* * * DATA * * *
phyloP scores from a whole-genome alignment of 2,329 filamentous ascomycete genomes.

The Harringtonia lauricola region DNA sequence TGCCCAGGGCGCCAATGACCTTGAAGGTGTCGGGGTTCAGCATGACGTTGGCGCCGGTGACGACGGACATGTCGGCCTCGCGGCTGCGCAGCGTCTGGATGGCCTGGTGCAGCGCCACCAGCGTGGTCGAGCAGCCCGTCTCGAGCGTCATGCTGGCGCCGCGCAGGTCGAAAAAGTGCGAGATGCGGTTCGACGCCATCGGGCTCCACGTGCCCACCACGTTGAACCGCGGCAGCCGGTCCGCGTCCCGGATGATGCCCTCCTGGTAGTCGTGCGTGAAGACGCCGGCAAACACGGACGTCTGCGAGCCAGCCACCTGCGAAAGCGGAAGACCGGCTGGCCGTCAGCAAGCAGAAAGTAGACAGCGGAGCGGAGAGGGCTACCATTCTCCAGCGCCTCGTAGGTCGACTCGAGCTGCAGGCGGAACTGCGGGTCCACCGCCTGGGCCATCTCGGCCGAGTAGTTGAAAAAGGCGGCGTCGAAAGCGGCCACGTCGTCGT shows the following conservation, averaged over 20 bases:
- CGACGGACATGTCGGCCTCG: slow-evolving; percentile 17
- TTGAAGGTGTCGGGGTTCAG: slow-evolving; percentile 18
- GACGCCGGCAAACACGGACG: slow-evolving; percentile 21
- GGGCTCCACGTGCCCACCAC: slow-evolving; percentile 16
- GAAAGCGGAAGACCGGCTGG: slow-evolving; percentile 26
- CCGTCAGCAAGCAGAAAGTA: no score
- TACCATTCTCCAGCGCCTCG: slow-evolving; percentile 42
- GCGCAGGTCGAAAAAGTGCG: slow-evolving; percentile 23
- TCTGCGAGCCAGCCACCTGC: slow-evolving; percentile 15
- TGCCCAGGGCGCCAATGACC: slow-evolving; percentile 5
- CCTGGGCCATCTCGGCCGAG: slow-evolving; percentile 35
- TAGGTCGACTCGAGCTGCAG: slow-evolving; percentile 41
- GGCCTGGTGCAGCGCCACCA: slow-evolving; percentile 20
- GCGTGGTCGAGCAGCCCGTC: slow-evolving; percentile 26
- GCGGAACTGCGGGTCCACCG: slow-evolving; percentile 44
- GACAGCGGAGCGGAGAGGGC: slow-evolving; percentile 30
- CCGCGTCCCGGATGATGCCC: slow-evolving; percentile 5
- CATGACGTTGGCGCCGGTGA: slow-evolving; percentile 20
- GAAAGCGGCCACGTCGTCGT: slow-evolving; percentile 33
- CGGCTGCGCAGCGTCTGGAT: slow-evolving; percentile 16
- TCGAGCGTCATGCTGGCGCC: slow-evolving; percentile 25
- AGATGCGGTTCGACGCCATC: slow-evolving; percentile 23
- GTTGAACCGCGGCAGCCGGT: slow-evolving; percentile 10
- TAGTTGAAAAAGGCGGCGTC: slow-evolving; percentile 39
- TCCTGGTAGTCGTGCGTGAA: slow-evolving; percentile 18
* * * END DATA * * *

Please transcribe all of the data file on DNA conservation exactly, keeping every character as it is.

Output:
phyloP scores from a whole-genome alignment of 2,329 filamentous ascomycete genomes.

The Harringtonia lauricola region DNA sequence TGCCCAGGGCGCCAATGACCTTGAAGGTGTCGGGGTTCAGCATGACGTTGGCGCCGGTGACGACGGACATGTCGGCCTCGCGGCTGCGCAGCGTCTGGATGGCCTGGTGCAGCGCCACCAGCGTGGTCGAGCAGCCCGTCTCGAGCGTCATGCTGGCGCCGCGCAGGTCGAAAAAGTGCGAGATGCGGTTCGACGCCATCGGGCTCCACGTGCCCACCACGTTGAACCGCGGCAGCCGGTCCGCGTCCCGGATGATGCCCTCCTGGTAGTCGTGCGTGAAGACGCCGGCAAACACGGACGTCTGCGAGCCAGCCACCTGCGAAAGCGGAAGACCGGCTGGCCGTCAGCAAGCAGAAAGTAGACAGCGGAGCGGAGAGGGCTACCATTCTCCAGCGCCTCGTAGGTCGACTCGAGCTGCAGGCGGAACTGCGGGTCCACCGCCTGGGCCATCTCGGCCGAGTAGTTGAAAAAGGCGGCGTCGAAAGCGGCCACGTCGTCGT shows the following conservation, averaged over 20 bases:
- CGACGGACATGTCGGCCTCG: slow-evolving; percentile 17
- TTGAAGGTGTCGGGGTTCAG: slow-evolving; percentile 18
- GACGCCGGCAAACACGGACG: slow-evolving; percentile 21
- GGGCTCCACGTGCCCACCAC: slow-evolving; percentile 16
- GAAAGCGGAAGACCGGCTGG: slow-evolving; percentile 26
- CCGTCAGCAAGCAGAAAGTA: no score
- TACCATTCTCCAGCGCCTCG: slow-evolving; percentile 42
- GCGCAGGTCGAAAAAGTGCG: slow-evolving; percentile 23
- TCTGCGAGCCAGCCACCTGC: slow-evolving; percentile 15
- TGCCCAGGGCGCCAATGACC: slow-evolving; percentile 5
- CCTGGGCCATCTCGGCCGAG: slow-evolving; percentile 35
- TAGGTCGACTCGAGCTGCAG: slow-evolving; percentile 41
- GGCCTGGTGCAGCGCCACCA: slow-evolving; percentile 20
- GCGTGGTCGAGCAGCCCGTC: slow-evolving; percentile 26
- GCGGAACTGCGGGTCCACCG: slow-evolving; percentile 44
- GACAGCGGAGCGGAGAGGGC: slow-evolving; percentile 30
- CCGCGTCCCGGATGATGCCC: slow-evolving; percentile 5
- CATGACGTTGGCGCCGGTGA: slow-evolving; percentile 20
- GAAAGCGGCCACGTCGTCGT: slow-evolving; percentile 33
- CGGCTGCGCAGCGTCTGGAT: slow-evolving; percentile 16
- TCGAGCGTCATGCTGGCGCC: slow-evolving; percentile 25
- AGATGCGGTTCGACGCCATC: slow-evolving; percentile 23
- GTTGAACCGCGGCAGCCGGT: slow-evolving; percentile 10
- TAGTTGAAAAAGGCGGCGTC: slow-evolving; percentile 39
- TCCTGGTAGTCGTGCGTGAA: slow-evolving; percentile 18